What majority is required to pass a written resolution? How does this differ to resolutions passed at a meeting?

Simple majority of all eligible members are required for written resolutions, while simple majorities of members present at the meeting are required for ordinary resolutions at meetings.

27

Is it possible to hold a meeting with just one person present?

Yes, if the company is limited and only has one shareholder (s318 c/f Sharp v Dawes).

28

Is it necessary to be in the same physical location to be in attendance?

No (Byng v London Life Association Ltd).

29

Who has the power to propose resolutions?

1. Directors;
2. Sufficiently large group of members ie 5% or at least 100 members with £100 paid-up value each (ss338-338A).

30

Is it possible to pass resolutions informally?

Yes, as long as the decision is unanimous (s281(4)(a) confirming Re Duomatic). Also see Re D'Jan.

31

Is it possible to pass amendments to shareholder agreements informally?

Yes, the Duomatic principle applies (Euro Broker Holdings v Monecor).

32

Is it possible to pass a resolution informally if not all members have explicitly agreed?

Yes, if the resolution only requires members to acquiesce and a member does not explicitly disagree, it will be taken that he has assented (Re Bailey, Hay and Co Ltd).

33

Does the Duomatic principle apply to special and extraordinary resolutions?

Yes (Cane v Jones).

34

Does the Duomatic principle apply to decisions required by a group or class of shareholders?

Yes (Re Torvale Group Ltd).

35

Is it possible to ratify breaches of directors' duties by the Duomatic principle?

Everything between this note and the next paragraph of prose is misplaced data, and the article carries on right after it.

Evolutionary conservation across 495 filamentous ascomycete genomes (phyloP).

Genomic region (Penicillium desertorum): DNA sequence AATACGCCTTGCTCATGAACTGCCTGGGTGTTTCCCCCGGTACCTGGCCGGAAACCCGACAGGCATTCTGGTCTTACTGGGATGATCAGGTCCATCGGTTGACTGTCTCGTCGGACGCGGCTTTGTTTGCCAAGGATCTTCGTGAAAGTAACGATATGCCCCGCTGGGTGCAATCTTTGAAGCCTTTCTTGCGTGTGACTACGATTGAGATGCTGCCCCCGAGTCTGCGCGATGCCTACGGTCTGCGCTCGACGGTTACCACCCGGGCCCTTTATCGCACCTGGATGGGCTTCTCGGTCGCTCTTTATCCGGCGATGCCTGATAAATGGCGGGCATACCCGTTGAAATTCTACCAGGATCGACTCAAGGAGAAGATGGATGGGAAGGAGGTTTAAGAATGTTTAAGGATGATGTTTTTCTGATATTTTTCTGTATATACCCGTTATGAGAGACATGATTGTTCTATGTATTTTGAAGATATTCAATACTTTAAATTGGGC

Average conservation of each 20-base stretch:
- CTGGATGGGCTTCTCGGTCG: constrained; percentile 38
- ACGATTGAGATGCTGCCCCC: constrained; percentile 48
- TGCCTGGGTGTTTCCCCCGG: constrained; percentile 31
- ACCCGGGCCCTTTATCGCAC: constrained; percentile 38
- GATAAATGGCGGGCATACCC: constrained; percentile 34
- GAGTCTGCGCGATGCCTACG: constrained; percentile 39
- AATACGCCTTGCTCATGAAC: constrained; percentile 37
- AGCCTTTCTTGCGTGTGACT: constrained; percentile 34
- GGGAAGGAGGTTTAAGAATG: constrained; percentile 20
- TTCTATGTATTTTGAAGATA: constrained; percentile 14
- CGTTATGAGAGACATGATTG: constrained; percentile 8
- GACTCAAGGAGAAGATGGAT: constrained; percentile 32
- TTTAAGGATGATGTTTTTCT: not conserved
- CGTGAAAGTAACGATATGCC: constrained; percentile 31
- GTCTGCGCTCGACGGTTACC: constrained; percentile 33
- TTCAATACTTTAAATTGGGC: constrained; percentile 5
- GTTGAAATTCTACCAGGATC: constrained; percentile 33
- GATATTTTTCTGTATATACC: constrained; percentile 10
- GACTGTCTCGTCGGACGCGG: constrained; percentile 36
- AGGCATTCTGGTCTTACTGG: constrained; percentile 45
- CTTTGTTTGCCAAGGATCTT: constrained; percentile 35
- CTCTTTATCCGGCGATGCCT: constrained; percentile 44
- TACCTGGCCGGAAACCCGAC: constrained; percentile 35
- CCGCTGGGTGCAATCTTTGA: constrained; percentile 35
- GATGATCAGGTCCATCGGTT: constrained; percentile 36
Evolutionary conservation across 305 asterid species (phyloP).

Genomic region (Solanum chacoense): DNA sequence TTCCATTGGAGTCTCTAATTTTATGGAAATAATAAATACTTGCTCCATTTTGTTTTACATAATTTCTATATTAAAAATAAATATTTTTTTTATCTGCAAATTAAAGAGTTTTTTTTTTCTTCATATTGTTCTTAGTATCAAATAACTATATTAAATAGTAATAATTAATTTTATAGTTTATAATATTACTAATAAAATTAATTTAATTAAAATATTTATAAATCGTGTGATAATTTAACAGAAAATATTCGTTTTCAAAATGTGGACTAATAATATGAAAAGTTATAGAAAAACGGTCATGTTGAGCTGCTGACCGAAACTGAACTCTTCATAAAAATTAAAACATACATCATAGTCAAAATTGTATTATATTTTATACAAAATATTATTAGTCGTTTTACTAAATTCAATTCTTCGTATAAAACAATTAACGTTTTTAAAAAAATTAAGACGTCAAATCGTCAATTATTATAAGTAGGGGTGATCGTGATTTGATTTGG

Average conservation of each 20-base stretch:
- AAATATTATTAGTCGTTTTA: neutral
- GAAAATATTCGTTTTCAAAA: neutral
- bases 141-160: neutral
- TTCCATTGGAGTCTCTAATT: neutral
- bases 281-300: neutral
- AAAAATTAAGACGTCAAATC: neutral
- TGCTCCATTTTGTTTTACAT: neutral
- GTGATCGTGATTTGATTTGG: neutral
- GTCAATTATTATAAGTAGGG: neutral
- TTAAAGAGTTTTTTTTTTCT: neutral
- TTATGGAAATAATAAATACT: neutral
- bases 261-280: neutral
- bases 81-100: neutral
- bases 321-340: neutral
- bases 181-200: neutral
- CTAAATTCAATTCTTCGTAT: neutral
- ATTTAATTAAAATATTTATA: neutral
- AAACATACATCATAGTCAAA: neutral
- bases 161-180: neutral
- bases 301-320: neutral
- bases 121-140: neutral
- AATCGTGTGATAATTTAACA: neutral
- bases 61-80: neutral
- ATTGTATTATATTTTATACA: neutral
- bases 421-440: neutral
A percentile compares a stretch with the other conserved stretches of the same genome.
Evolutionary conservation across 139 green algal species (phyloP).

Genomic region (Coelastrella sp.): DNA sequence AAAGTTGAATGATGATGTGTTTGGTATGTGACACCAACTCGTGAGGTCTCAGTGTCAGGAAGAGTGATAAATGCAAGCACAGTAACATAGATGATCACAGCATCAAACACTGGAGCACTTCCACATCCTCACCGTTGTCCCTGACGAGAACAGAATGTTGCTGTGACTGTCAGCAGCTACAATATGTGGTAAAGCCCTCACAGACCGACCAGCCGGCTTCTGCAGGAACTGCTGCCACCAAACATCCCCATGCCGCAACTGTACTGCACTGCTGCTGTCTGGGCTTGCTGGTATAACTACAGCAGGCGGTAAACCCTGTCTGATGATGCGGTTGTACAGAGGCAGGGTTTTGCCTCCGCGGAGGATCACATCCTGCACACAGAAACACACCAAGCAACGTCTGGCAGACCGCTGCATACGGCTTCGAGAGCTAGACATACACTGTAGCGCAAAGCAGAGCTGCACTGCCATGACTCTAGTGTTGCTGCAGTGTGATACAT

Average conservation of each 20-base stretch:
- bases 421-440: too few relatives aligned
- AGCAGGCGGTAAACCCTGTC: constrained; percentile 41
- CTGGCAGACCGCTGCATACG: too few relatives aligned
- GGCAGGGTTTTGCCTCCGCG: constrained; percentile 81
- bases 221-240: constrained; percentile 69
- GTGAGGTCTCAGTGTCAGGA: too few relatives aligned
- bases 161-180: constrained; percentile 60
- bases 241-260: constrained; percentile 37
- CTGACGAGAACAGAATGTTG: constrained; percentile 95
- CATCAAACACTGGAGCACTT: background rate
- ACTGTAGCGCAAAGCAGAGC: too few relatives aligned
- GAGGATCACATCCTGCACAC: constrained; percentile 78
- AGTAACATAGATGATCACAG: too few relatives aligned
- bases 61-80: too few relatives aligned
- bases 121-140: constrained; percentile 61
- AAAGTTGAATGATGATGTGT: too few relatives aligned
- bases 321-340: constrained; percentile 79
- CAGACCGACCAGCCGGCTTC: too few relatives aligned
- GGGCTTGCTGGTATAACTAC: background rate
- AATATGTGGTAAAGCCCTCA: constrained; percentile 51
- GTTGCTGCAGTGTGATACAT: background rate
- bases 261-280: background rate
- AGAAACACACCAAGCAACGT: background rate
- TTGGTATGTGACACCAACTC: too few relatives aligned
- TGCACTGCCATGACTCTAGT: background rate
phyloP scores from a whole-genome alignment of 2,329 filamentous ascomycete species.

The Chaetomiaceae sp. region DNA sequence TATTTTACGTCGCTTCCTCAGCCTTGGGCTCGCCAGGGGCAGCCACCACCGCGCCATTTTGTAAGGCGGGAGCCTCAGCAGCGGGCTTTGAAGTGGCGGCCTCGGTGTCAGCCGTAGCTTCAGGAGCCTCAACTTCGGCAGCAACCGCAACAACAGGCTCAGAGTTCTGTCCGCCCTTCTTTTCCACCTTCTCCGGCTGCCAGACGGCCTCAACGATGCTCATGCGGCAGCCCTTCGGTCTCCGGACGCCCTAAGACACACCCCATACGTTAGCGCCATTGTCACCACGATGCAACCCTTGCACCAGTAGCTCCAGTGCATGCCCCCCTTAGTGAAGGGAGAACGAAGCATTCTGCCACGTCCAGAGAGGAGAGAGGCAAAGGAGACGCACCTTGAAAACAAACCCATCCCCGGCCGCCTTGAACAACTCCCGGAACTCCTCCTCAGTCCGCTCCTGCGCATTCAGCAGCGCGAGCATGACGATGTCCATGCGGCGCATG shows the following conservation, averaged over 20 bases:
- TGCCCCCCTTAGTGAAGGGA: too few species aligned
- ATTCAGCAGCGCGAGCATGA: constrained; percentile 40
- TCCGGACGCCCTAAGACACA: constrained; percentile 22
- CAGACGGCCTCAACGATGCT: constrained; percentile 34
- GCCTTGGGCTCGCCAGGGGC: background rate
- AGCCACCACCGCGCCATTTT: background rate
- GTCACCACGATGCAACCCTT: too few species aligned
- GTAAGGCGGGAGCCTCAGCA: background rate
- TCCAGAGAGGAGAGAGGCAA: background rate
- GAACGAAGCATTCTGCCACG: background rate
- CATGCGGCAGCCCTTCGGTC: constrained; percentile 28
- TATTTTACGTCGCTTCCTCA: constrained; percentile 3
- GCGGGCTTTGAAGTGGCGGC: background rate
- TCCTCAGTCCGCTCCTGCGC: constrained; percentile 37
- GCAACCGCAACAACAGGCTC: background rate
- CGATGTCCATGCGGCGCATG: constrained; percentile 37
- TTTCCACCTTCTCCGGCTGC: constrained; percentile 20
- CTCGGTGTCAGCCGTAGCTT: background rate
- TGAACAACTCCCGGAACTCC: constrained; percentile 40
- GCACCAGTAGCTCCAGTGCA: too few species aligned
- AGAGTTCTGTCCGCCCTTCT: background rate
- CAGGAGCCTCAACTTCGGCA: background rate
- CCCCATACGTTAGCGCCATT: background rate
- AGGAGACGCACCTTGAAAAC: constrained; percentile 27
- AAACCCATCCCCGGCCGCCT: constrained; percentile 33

Yes (Progress Property Co Ltd v Moore).

36

Who must be notified of any resolutions passed?

The Registrar at Companies House (s30) within 15 days of their being passed.

37

What limitations are there on a members' voting right?

1. Shareholder agreements (Puddephatt v Leith)
2. Court may direct in exceptional circumstances (Standard Chartered Bank Ltd v Walker)
3. Court may set aside decision of the majority if it is oppressive against the minority (Clemens v Clemens Bros)
4. Shareholders must act bona fides when altering the articles (Allen v Gold Reefs of West Africa Ltd confirmed in Citco Banking Corpn NV v Pusser's Ltd) ie reasonable men could come to the decision of the shareholders (Shuttleworth v Cox), and amendments made which disadvantage the minority but which are passed bona fides cannot be overturned (Sidebottom v Kershaw, Leese & Co).

38

What statutory powers do shareholders have?

1. Appointment/removal of directors (s168);
2. Amending articles (s21);
3. Winding-up (s84(1)(b) IA 1986);
4. Reduce share capital (s641);
5. Direct the directors in exceptional circumstances (aka 'residual power') (Art 4 Model Articles);
6. Petition the court (see Shareholder Protection) (ss260 and 994 and s122(1)(g) IA 1986).

39

In what circumstances may the shareholders exercise their residual powers under Art 4 of the Model Articles to direct the directors?

Alexander Ward & Co Ltd v Samyang Navigation Co Ltd gives three situations:
1. If it is not possible for the directors to act (Foster v Foster);
2. If there is dead-lock in the board (Barron v Potter);
3. If the board has ceased to exist or fallen below the required number (Barron v Potter)

40

Does the shareholder have a duty to vote?

No (Kuwait Asia Bank EC v National Mutual Life Nominees Ltd).

41

Does the shareholder have any duties?

Apparently not according to Lord Maugham in Carruth v ICI Ltd but shareholders must still vote bona fides for the company (Allen v Gold Reefs).

42

What is the authority that states it is not possible for members to direct directors by passing an ordinary resolution?

Automatic Self-Cleansing Filter Syndicate Co Ltd v Cuninghame.

43

What majority is required to remove a director?

Simple majority.

44

Do shareholders have the power to sue in the name of the company?

Generally the power is reserved for the board (Breckland Group Holdings Ltd v London & Suffolk Properties Ltd) as the proper claimant is the company (Foss v Harbottle), but if the wrongdoers are the directors then the rule in Foss v Harbottle permits the majority to sue, and if the majority of shares is owned by the directors the minority may bring a derivative action.